December 11, 2023

Govt announces ‘historic’ pay equity offer for Te Whatu Ora nurses

Related video: Minister Verrall speaks to media after the Government adds 830 more clinical placements for student nurses in a bid to combat the shortage.

The Government has announced a pay equity offer, which would see Te Whatu Ora nurses receive a bump in their pay.

Minister of Health Dr Ayesha Verrall announced on Monday morning the Government has added $1.5 billion to an interim pay equity settlement which, if accepted, will see nurses employed by Te Whatu Ora receive additional increases to pay rates and a $15,000 lump sum payment to address backpay issues.

Senior nurses will earn between $105,704 and $153,060 per annum full-time, plus penal rates, while registered nurses will earn between $69,566 and $99,630 per annum full-time, plus penal rates. 

There are currently more than 30,000 nurses employed by Te Whatu Ora who will soon vote on a pay equity rate and backpay offer following an agreement on the proposed terms of a settlement reached between Te Whatu Ora, the New Zealand Nurses Organisation (NZNO), and the Public Service Association (PSA).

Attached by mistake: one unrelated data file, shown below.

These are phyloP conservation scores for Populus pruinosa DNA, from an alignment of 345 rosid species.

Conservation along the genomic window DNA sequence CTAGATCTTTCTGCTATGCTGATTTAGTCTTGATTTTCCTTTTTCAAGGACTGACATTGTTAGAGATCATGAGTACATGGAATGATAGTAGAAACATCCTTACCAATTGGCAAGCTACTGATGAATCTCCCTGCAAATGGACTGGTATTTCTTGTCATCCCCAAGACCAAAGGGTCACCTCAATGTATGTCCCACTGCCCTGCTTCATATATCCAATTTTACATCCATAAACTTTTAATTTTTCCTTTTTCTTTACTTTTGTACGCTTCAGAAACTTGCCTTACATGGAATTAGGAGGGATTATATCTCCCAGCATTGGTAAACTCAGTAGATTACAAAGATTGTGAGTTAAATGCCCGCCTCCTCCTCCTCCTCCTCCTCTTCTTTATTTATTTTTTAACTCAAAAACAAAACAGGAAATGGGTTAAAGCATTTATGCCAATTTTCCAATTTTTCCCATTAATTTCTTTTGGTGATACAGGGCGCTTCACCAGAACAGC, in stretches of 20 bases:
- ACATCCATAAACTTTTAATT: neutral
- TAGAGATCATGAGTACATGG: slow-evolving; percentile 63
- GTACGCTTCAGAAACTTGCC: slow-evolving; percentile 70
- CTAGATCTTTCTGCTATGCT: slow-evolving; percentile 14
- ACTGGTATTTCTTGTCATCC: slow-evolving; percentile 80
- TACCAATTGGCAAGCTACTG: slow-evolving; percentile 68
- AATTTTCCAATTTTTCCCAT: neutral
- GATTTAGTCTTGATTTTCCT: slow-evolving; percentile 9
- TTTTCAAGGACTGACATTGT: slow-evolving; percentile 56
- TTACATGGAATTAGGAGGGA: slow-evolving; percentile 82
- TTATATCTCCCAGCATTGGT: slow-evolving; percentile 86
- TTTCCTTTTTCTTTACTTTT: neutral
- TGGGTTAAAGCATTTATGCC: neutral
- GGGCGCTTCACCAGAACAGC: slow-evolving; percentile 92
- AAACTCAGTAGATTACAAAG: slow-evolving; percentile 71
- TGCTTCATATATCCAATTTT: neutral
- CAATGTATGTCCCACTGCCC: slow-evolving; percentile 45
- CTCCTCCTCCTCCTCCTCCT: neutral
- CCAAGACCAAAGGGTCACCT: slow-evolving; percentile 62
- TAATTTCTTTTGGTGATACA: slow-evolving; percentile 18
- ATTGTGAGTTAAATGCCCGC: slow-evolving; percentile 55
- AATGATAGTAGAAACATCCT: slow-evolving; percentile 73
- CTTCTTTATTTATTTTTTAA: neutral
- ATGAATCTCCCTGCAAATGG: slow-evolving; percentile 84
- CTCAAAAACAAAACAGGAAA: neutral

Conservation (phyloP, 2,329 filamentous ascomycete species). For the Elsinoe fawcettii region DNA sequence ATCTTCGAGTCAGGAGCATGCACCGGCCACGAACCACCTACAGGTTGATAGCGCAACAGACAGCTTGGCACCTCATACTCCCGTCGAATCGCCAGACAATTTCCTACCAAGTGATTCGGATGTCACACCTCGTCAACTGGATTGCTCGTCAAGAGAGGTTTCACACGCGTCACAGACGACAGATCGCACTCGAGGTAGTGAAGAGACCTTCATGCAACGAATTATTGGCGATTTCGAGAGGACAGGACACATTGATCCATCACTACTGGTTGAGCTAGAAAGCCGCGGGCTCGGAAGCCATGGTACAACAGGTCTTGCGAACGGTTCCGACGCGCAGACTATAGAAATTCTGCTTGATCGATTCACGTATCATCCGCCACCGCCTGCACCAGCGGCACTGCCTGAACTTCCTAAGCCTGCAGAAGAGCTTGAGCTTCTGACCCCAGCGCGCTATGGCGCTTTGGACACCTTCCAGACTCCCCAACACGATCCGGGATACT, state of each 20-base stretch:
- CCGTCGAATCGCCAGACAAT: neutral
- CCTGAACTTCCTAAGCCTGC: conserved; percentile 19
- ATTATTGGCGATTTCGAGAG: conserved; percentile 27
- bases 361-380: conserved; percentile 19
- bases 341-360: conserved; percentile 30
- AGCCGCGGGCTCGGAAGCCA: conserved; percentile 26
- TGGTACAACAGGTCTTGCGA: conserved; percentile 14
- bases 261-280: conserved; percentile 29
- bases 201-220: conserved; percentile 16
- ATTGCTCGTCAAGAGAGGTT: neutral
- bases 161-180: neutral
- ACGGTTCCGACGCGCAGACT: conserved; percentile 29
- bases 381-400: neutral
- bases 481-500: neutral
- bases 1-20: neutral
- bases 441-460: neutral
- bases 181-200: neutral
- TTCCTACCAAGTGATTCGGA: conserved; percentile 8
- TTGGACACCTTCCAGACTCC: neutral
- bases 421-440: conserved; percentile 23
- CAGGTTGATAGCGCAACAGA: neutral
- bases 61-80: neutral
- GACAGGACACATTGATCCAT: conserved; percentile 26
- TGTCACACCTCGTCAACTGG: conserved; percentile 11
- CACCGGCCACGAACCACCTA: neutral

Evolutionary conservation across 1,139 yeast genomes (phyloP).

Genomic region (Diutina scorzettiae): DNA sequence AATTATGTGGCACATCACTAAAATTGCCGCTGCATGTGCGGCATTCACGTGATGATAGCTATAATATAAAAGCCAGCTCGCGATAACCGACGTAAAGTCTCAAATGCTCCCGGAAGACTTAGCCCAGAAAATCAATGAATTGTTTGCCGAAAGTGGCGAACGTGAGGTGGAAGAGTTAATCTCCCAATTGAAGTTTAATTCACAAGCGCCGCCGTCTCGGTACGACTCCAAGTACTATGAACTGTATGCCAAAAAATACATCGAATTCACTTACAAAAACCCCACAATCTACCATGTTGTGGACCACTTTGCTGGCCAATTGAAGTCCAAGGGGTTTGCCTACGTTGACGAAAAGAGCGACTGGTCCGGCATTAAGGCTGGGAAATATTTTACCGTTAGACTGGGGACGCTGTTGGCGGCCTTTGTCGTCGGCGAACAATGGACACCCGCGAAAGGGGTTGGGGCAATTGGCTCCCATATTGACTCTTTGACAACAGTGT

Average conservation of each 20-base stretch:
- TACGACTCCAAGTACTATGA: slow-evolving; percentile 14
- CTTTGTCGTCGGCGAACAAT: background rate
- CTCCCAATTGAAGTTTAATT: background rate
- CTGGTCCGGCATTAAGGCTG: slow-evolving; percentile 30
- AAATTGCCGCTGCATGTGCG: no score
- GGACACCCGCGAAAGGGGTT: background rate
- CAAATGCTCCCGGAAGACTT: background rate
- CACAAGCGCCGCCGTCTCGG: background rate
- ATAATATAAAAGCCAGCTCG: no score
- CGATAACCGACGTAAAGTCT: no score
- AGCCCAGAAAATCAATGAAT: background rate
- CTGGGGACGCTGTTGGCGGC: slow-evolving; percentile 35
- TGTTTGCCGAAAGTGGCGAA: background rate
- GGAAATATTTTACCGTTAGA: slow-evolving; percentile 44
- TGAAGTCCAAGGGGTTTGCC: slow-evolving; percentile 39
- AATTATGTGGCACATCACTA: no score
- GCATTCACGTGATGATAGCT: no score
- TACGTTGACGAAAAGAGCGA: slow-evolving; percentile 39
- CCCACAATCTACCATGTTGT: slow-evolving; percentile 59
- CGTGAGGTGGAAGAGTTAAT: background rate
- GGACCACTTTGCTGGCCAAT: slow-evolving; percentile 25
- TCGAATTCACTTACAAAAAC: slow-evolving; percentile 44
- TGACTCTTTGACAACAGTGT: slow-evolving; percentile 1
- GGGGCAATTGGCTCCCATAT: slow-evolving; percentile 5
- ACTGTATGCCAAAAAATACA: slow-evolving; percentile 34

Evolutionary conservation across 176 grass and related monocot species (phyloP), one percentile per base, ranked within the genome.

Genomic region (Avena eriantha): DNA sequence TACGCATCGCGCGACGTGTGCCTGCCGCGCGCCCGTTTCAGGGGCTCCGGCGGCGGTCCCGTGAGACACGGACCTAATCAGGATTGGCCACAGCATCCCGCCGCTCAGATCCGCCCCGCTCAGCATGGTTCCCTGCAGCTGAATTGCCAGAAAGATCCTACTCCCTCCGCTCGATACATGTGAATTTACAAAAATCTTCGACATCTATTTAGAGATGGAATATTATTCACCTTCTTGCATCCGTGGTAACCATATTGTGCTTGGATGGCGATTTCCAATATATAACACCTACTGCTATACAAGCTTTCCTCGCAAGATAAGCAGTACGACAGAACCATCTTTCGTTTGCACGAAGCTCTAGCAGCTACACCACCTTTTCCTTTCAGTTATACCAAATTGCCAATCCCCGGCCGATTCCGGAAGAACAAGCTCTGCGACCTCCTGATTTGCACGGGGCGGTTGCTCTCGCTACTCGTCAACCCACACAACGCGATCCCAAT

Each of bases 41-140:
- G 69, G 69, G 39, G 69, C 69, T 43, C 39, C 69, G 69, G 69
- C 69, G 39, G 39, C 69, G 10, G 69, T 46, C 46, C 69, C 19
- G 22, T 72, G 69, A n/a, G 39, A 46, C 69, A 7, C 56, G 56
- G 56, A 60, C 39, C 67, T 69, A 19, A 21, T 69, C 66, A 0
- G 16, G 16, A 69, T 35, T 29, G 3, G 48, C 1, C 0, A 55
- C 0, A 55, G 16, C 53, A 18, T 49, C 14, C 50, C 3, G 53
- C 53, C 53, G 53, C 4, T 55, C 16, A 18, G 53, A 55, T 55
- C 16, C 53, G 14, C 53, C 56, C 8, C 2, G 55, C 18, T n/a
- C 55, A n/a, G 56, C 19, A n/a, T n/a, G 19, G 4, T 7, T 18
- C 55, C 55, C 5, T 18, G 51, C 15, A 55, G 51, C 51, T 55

“I’m so pleased the NZNO and PSA leadership have reached this historic agreement with Te Whatu Ora to ensure the predominantly female nursing workforce finally receive the pay they deserve,” Dr Verrall said. 

“If agreed, the payment will mean nurses receive two pay rises in nine months – the first being the interim 14 percent interim pay equity adjustments paid in April this year. This deal brings the total value of the pay equity settlement to $4 billion.”

Since the Government came into power in 2017, a new graduate nurse’s starting salary has gone up by 40.7 percent. A salary for registered nurses at the top of their scale has risen by 49.2 percent when you add together the pay equity increases and collective bargaining increases, according to Dr Verrall. 

“I want to recognise the challenge to get to this point. The past few years have seen nurses and our whole health workforce come under enormous pressure due to COVID,” Dr Verrall said.

“But the Government’s commitment to our nursing workforce does not end with pay equity, we’re focused on what more we can do to ease the pressure on nurses.” 

It comes after the Government announced an additional 830 nurses would be trained as part of the ongoing efforts to stabilise the workforce.

The Government also announced an eight percent pay boost for GP and community nurses. 

“This Government places great importance on the contribution nurses make to the health system and the critical role they have in caring for the health needs of our whānau and communities,” Dr Verrall said.

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